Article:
There were a number of objections to the Committee’s recommendations raised during the course of the concurrence debate, which began on 17 October 1963. One issue of contention was the Committee’s recommendation to seat the smaller Social Credit caucus ahead of the larger Ralliement des Créditistes splinter group. By abandoning the principle of numerical superiority to determine where a caucus would sit, some MPs, led by the NDP’s Stanley Knowles, argued that the majority was denying a minority the right to be recognized, in other words, the majority in the House was determining which parties were official and which were not; which would enjoy certain rights and privileges, and which would not. Their right to certain privileges was being referred to someone for study:

I assert that it will be a sorry day if, by a majority of votes of this house, we say certain parties are official and that one party is not official and is not recognized. The Liberal party has never been voted on by the House of Commons, either as to its name of as it its status as a party. This has never been done for the Conservative party either. The Conservative party never had to submit its constitution to parliament and never had to prove that its leader was properly elected. We never had to do that in the days of the C.C.F., nor have we had to do so as New Democrats. We do not want a motion passed that parliament recognizes us. We do not need the recognition of a majority of the house. That could be given one day and taken away the next. We are a free party in a free country, in a country that emphasizes the principles of political democracy, and we will take a wrong step if we approve what is in the motion before the house at this time. (Debates, 17 October 1963, p. 3664.)

Others countered that the RC group could not be recognized as a party because they had not been elected under that banner. They would have to wait until the next election, to see if voters approved of their decision to split from the national Social Credit Party and form a separate group. This position was roundly rejected by Diefenbaker who countered that the method by which a party is formed was of no consequence to Parliament:

The assertion that a party cannot be recognized unless it has fought an election and fielded a certain number of candidates would create a condition of affairs wherein members would be bound into forced allegiance until such time as they were able to go before the electorate, and to accept the recommendations of the committee in this regard would be a travesty on parliament. (…) A political party is self-created, self-constituted, until such time as its members are removed by the electorate from the political scene. (Debates, p. 3673.)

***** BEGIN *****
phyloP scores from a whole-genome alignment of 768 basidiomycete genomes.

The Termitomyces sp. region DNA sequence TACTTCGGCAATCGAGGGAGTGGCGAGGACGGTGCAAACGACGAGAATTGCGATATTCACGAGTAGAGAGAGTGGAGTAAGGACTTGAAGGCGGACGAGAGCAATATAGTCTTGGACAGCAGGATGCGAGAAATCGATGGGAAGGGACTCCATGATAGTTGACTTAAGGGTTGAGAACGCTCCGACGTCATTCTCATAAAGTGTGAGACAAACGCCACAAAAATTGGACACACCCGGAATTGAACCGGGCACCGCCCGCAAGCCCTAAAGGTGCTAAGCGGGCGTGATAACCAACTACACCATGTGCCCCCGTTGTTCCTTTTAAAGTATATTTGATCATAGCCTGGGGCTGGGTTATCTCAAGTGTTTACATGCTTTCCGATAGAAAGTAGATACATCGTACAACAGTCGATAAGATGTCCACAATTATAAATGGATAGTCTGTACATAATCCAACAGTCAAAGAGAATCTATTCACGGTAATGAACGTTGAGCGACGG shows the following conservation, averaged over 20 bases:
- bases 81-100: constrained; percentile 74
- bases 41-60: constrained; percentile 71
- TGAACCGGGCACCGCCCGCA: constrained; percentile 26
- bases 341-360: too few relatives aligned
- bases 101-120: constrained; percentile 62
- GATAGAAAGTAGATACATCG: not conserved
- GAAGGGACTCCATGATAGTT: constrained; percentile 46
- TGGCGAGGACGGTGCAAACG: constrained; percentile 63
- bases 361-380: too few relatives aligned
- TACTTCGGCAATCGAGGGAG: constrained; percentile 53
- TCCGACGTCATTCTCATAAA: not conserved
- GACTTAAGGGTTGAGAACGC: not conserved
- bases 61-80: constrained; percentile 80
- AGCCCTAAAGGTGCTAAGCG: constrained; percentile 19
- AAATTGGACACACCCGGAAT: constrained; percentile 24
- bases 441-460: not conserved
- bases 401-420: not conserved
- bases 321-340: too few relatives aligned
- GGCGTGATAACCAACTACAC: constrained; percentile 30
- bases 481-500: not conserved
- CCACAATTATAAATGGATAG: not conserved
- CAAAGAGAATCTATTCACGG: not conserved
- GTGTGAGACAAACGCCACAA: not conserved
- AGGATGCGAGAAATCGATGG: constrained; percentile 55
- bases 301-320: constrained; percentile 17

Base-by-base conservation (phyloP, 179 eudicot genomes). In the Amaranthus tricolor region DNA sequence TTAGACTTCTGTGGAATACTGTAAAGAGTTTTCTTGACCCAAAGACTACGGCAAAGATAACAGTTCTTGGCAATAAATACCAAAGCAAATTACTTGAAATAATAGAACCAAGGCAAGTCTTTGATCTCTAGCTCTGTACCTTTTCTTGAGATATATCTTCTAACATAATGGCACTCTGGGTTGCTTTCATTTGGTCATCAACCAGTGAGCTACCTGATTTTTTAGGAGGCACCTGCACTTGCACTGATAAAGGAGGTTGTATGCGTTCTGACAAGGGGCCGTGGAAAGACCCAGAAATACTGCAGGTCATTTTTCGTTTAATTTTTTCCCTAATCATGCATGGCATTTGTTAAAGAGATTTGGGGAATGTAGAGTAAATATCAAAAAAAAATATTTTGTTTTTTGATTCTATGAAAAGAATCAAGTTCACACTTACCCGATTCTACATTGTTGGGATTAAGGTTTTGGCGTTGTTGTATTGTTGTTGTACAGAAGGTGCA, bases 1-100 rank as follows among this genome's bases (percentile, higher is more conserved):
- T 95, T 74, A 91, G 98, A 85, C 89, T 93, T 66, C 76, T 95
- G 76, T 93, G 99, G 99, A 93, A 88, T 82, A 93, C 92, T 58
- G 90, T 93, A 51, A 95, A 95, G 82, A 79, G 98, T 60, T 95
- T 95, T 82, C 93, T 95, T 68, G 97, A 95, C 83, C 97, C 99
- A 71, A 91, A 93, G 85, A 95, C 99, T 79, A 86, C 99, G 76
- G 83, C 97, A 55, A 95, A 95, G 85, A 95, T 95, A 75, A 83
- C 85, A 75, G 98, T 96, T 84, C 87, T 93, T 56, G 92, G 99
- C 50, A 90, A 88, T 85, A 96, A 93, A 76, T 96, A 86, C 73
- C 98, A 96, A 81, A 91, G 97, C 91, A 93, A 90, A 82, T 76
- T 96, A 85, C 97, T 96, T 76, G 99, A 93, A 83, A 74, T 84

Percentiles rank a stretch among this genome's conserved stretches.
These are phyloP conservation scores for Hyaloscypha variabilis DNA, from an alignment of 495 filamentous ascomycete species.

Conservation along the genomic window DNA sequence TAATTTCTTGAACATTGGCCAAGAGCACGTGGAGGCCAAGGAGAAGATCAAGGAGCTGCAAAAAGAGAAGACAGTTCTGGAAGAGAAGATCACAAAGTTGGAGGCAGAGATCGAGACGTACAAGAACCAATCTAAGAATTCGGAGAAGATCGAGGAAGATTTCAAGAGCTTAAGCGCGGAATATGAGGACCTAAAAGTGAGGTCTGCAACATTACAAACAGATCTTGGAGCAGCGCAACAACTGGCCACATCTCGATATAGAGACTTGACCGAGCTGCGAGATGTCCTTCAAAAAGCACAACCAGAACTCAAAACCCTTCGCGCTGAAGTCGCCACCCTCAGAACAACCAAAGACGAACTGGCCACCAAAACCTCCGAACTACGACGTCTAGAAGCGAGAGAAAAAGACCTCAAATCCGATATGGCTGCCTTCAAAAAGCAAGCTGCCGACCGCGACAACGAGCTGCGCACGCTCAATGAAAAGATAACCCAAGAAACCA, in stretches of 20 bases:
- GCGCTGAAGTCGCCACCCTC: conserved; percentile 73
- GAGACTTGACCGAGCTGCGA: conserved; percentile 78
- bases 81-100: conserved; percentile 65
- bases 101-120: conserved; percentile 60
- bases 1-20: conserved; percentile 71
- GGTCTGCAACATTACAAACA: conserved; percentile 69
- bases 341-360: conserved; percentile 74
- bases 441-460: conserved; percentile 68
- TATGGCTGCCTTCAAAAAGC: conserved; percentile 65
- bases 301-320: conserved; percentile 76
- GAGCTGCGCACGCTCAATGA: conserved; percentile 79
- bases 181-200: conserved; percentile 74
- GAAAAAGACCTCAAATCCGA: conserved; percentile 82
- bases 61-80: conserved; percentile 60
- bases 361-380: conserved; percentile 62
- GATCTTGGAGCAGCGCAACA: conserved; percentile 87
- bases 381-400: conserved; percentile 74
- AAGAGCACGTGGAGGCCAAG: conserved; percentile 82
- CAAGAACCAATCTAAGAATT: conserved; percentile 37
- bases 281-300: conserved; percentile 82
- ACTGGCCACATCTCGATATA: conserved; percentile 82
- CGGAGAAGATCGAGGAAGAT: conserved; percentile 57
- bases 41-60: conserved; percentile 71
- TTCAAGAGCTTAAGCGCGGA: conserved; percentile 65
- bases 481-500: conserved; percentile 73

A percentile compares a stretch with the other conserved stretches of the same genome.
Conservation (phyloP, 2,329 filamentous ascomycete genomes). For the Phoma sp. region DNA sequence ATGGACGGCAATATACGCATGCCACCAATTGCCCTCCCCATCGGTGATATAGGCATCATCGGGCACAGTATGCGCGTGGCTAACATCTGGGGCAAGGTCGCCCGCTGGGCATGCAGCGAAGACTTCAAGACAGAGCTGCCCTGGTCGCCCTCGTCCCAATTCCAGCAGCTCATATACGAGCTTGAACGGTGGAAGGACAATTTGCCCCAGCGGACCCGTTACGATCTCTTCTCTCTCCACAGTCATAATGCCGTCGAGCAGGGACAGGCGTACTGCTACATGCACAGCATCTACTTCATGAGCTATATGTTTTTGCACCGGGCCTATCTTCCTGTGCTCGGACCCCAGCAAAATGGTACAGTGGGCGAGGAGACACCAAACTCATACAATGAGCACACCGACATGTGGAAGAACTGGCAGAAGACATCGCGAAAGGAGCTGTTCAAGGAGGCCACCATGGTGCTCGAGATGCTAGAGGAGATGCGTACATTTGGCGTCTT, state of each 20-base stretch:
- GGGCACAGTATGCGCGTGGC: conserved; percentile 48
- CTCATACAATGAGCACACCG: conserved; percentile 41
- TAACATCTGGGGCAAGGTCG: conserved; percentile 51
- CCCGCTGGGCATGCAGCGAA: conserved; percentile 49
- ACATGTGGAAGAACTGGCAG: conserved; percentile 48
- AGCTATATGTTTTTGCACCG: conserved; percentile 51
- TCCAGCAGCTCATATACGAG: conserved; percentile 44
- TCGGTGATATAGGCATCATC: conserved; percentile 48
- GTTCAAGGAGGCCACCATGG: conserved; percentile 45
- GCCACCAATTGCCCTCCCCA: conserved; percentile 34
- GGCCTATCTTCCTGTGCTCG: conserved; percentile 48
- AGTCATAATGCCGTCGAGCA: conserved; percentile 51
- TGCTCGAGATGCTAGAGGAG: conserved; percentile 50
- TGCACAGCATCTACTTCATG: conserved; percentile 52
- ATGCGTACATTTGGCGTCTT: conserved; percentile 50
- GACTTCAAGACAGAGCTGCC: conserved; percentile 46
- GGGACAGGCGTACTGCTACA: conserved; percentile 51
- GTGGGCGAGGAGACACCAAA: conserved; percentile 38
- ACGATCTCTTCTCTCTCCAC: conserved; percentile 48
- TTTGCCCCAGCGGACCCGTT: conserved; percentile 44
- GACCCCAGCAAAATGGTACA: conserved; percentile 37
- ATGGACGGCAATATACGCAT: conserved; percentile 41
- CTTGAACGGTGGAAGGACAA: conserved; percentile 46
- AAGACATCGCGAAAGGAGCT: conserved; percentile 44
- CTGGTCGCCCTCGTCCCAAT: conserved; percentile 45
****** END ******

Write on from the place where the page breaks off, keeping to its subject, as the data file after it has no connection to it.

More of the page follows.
The issue was the subject of much debate outside of the House of Commons as well. A number of newspapers covered the ongoing debate, and some of their commentary was read into the official record during the debate. It was these outside sources that focused more on the Senate and House of Commons Act definition of a “recognized” party having twelve or more members. For example, Mr. Caouette read the following extract from the 8 October 1963 edition of the Toronto Star:

The law defining political parties in the House of Commons was clarified by an amendment to the Senate and House of Commons Act which was passed last summer. (…) The Commons as a whole should give the creditistes what they are numerically entitled to—recognition as the third-ranking opposition party. (Debates, p. 3673.)

The 10 October 1963 edition of Montreal Matin argued:

Bill C-91 recognizes only one criterion, that is the number of members. It is the Liberal party which thought that one up concerning third parties in spite of a long tradition that, in parliament, opposition is indivisible. (p. 3682)

And from an editorial in the Toronto Telegram (9 October 1963):

Mr. Caouette has a good case for the recognition of his creditistes as a parliamentary party. Indeed, the Liberals and Conservatives appear to be violating the spirit if not the letter of a law passed only last July, which implies that a group with 12 members or more is entitled to party status in parliament. (Debates, 18 October 1963, p. 3725.)

But some MPs also raised the matter of Bill c-91. Mr. Perron argued that it made no sense to cling to the tradition of a two-party system since third parties were well established on the Canadian political scene. He added that “it is probably with such a vision of the future that on the 28th of June last, Bill No. C-91 was introduced, tending to the recognition as a group in this house of a party of 12 members in the House of Commons under the direction of a leader recognized by them.” Further on he states, “If the continuity in the house is to be ensured according to standards of democracy, I believe that it is time for us to recognize the rights and privileges of other parties in the house, as defined by Bill C-91.”(Debates, 17 October, 1963, p. 3690, 3691.)

The problem here is that the leaders’ allowance amendment does not, in fact, define a political party; it only defines the person who will qualify for the allowance. The amendment extended paying an allowance “to each leader of a party in the House of Commons, other than the Prime Minister and the Leader of the Opposition, that has a recognized membership of twelve or more persons in the House of Commons”. It in no way implied that a party with fewer than twelve members would not be, or could not be recognized by the House of Commons as a parliamentary group, only that its leader would not qualify for the allowance. Indeed, some Members did raise the fact that the references to Bill C-91 simply confused the issue at hand, which was whether the majority in the House could or should be allowed to determine which parliamentary groups should be recognized, and which should not. The reference in the amendment to “a recognized membership of 12 or more persons” was proving difficult to interpret. What did “recognized” mean? Did it mean recognition by the House? By the electorate? By the MPs who supported the group leader?

Another problem is the issue of recognizing a parliamentary group in the House of Commons. The Committee’s fourth recommendation, that the question of the privileges to be enjoyed by the group under the leadership of Mr. Réal Caouette be referred to the Parliamentary Counsel of the House of Commons is odd. Parties do not enjoy rights and privileges, only Members do. Ultimately, it shouldn’t have mattered at all if some MPs left one party to form a new one, or left one party to join another. This should not have had any impact on any MP’s right to participate fully in House proceedings, especially when one remembers that party affiliation was not listed next to candidates’ names on ballot papers at that time. An MP’s right to participate in House proceedings should be based on one thing only: that they were elected to that place. That was, and still is, the case in the UK House of Commons.

However, the seeds were sown. The idea that a party had to have at least 12 members in order to be recognized — and thus able to participate fully in certain proceedings in the House of Commons — had taken root.